Palaephatus lists a great deal of “true stories” behind the myths.   In his work, he writes that Centaurs were real people, but rather than being half-horse and half-man, the stories arose from them being the first group of people to ride horseback (before then, he says, people only used horses to pull chariots)!  And of course the truth behind the Trojan horse is not that a group of Greeks jumped free from it and attacked the city, but that the Trojans tore down parts of their wall to accommodate the horse, thereby allowing the Greeks to enter through the opening!

And then, of course, there is Euhemerus himself (from whom the word ‘euhemerism’ derives).  Euhemerus argued that the gods of the Greeks were mythologized historical Kings.  Again, the gods were not disputed to have existed, but their mythology stripped and they were placed within the context of a historical setting.

But we should bring this back home a little bit; we should consider Ignatius as a model here.  Ignatius supposedly wrote several letters defending Christianity in his lifetime and is attested to have lived from about the early-mid first century to the early second century CE.  Later Christian historians write on him and tell us about his life, more about his martyrdom.  No one in antiquity doubts his historicity.  But I am doubtful that such a figure as Ignatius existed historically (I’d say there is about a 30-40% chance that such a figure existed–and that is being generous).  In fact, I don’t believe there is any way such a figure, if he did exist, wrote anything (or, if such a figure did write something, then it might be argued but at a later date).  Let me break this down for you so you can better understand what I’m arguing here.

When I say I am 30-40% sure of Ignatius’ historicity, for example, I’m not denying his existence outright.  I must stress that; I’m not denying his historicity completely.  I’m stating that the limitations of our evidence doesn’t ipso facto suggest Ignatius didn’t exist, but they certainly don’t help or support the case for his existence.  For example, are we really to accept that Ignatius was captured by Romans in the second century for practicing a ‘false religion’, only to be supplied by those same Romans with a seemingly endless amount of ink and papyri just to write about his same forbidden religion?  And are we then to assume that his letters were kept or sent out by these same Romans (which Ignatius considers rather mean-spirited and cruel to him)?  Are we to believe he had other ‘illegal Christian’ visitors, let in by the Roman guards (the same guards holding him for being a Christian), to secure these letters before he was eaten by lions?  Keep in mind, he is supposedly surrounded by all sorts of wild beasts heading toward the Colosseum to be martyred!  I just don’t buy it.  Maybe you do.  I do not.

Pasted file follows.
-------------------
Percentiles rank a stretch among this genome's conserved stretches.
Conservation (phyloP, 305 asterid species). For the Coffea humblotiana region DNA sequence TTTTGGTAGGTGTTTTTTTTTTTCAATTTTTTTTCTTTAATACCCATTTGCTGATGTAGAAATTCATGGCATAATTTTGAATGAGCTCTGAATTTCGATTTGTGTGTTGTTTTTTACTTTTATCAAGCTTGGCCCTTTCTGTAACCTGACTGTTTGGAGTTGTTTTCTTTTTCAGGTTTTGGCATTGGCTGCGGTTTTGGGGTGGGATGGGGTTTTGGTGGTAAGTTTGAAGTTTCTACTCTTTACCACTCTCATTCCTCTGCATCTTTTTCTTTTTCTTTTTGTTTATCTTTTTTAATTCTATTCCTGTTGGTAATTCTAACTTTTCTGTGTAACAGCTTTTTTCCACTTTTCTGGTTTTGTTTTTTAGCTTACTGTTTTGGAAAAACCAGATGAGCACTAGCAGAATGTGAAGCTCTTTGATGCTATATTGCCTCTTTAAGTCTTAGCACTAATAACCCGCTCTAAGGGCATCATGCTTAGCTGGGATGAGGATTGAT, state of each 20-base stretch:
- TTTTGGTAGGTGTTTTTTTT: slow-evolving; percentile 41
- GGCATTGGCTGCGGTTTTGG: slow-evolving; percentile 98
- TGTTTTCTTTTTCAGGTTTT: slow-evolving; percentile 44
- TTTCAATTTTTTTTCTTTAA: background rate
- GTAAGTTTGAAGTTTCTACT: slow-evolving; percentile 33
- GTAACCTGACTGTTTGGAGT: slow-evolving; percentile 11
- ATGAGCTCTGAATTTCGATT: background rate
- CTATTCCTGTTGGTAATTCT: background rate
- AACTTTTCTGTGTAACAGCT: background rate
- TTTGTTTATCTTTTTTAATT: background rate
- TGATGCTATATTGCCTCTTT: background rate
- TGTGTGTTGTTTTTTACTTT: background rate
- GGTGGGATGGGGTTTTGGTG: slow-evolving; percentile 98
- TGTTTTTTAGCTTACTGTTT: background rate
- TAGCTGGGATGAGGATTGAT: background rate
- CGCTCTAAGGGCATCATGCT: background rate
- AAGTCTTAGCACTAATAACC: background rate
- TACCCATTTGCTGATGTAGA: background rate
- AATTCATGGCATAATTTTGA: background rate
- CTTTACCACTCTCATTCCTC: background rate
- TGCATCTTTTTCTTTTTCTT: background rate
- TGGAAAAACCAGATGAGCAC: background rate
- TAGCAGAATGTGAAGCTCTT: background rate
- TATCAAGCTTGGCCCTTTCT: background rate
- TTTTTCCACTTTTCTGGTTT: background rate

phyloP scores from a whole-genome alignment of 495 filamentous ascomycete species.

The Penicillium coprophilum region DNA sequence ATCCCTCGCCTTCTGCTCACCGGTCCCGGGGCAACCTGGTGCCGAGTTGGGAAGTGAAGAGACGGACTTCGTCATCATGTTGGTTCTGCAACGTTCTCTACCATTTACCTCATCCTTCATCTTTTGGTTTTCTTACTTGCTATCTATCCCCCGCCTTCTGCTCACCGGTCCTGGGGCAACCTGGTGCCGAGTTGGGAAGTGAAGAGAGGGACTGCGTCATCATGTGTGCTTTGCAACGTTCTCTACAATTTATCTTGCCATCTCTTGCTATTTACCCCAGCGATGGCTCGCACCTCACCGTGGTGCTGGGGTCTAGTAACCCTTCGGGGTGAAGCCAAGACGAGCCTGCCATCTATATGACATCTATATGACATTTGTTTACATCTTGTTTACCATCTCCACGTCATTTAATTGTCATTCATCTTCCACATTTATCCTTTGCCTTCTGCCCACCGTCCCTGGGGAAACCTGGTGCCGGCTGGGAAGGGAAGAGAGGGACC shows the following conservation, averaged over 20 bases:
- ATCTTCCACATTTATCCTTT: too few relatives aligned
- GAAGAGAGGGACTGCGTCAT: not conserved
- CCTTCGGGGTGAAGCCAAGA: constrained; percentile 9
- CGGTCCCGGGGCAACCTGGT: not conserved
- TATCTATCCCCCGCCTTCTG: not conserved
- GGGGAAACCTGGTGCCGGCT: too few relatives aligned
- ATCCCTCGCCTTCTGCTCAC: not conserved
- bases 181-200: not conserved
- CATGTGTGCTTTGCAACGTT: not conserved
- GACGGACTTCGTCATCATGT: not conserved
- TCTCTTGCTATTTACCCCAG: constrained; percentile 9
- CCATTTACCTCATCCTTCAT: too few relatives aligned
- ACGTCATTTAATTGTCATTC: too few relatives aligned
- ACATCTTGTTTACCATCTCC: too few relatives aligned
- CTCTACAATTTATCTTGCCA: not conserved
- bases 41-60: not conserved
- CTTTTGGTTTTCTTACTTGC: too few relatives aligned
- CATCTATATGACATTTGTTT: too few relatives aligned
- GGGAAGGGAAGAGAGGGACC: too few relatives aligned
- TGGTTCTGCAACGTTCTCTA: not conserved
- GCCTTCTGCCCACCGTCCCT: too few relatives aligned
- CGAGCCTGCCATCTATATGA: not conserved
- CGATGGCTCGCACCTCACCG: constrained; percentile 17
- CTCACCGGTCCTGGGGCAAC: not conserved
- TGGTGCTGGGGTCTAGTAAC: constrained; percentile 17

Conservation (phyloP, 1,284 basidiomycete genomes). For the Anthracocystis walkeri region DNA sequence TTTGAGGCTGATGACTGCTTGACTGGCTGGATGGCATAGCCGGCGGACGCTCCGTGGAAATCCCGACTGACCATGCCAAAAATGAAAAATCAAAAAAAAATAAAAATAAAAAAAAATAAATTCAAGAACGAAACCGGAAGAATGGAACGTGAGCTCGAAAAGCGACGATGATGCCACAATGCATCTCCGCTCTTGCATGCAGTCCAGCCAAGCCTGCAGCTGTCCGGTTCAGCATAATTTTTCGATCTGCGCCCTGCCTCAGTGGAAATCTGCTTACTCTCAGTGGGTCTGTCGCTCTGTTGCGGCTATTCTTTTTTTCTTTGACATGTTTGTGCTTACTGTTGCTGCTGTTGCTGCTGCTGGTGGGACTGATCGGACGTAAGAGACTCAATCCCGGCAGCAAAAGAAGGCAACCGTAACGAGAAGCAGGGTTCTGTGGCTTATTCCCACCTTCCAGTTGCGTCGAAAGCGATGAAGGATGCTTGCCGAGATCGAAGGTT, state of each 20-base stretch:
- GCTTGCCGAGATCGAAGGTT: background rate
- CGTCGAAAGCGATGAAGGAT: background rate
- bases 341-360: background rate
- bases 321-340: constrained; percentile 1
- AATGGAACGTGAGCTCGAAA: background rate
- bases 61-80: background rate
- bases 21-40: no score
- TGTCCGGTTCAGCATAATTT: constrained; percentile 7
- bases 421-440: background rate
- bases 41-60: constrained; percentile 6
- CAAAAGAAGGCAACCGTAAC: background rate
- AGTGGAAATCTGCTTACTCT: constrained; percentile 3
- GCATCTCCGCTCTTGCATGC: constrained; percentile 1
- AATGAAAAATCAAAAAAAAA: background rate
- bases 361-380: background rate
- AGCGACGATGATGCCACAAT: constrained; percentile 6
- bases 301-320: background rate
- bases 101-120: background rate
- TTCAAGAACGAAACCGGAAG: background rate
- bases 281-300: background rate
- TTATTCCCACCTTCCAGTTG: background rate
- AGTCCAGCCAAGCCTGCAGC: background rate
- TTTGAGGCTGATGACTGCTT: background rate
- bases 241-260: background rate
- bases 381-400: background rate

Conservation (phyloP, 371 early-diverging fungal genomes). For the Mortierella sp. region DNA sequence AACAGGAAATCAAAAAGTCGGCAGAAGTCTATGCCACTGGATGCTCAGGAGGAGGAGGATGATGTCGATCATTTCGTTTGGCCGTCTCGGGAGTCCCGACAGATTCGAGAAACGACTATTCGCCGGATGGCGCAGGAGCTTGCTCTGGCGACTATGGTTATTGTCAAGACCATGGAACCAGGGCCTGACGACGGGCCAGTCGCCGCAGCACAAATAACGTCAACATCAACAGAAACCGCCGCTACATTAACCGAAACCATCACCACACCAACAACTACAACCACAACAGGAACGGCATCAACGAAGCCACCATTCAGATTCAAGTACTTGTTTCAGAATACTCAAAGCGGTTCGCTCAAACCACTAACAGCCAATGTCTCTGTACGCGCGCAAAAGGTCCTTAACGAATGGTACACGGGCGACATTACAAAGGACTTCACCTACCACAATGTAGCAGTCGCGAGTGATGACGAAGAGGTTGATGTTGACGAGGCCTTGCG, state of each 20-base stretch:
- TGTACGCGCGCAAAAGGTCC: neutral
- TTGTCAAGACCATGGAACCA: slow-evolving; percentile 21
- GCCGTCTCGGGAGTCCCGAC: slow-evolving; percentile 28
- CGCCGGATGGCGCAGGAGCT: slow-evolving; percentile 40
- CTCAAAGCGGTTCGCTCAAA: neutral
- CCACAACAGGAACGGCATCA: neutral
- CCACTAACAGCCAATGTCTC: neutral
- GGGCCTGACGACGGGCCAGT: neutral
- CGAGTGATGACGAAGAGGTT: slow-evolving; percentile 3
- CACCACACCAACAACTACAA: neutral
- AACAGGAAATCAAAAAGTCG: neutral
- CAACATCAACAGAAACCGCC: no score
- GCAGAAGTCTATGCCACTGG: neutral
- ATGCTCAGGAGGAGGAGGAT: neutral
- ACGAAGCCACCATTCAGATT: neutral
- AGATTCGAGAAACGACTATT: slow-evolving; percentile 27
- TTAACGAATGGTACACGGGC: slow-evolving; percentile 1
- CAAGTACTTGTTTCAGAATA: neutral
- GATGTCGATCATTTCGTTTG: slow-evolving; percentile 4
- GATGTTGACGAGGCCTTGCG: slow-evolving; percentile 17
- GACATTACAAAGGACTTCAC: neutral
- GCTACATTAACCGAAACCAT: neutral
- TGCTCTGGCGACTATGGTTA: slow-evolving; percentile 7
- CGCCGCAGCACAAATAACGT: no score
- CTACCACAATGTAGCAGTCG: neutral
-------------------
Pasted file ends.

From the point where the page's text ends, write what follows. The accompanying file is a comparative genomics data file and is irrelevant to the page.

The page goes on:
And then there is that whole pesky thing about Christians being persecuted in the early second century.  Pliny didn’t even know what a Christian was and he should!  He held enough high positions and judicial positions that if there were some edict against Christianity he would know about it!  And yet the way Ignatius discusses his captivity, one would think that the Romans were just hunting Christians down. This calls into question not only the authenticity of the letters, but also the person.  For what more do we know of him except from later Christian tradition?  Of that later tradition, it is no more valid or useful than the letters themselves.  So I don’t think my estimation of about 30-40% is too low or too skeptical.  In fact I’m probably being more generous than I should given the circumstantial nature of the evidence.

But I could make an even stronger case that the historical validity of things were simply not questioned in antiquity.  And examples are readily found in the New Testament itself.  All of the pastorals are written in the names of people which may or may not have any historical significance.  That is to say, was Nicodemus a historical figure?  And what of Simon Magus in Acts?  Certainly some must doubt the historicity of these individuals.  But who contested them?  Who in antiquity wrote on the ahistoricity of Nicodemus or Simon Magus?  Indeed, their traditions were merely exemplified.  Many of these traditions were created within a generation of the events, some contemporaries probably still lived to dispute them if they wanted to do so.  Yet we have no evidence that anyone sought to dispute them.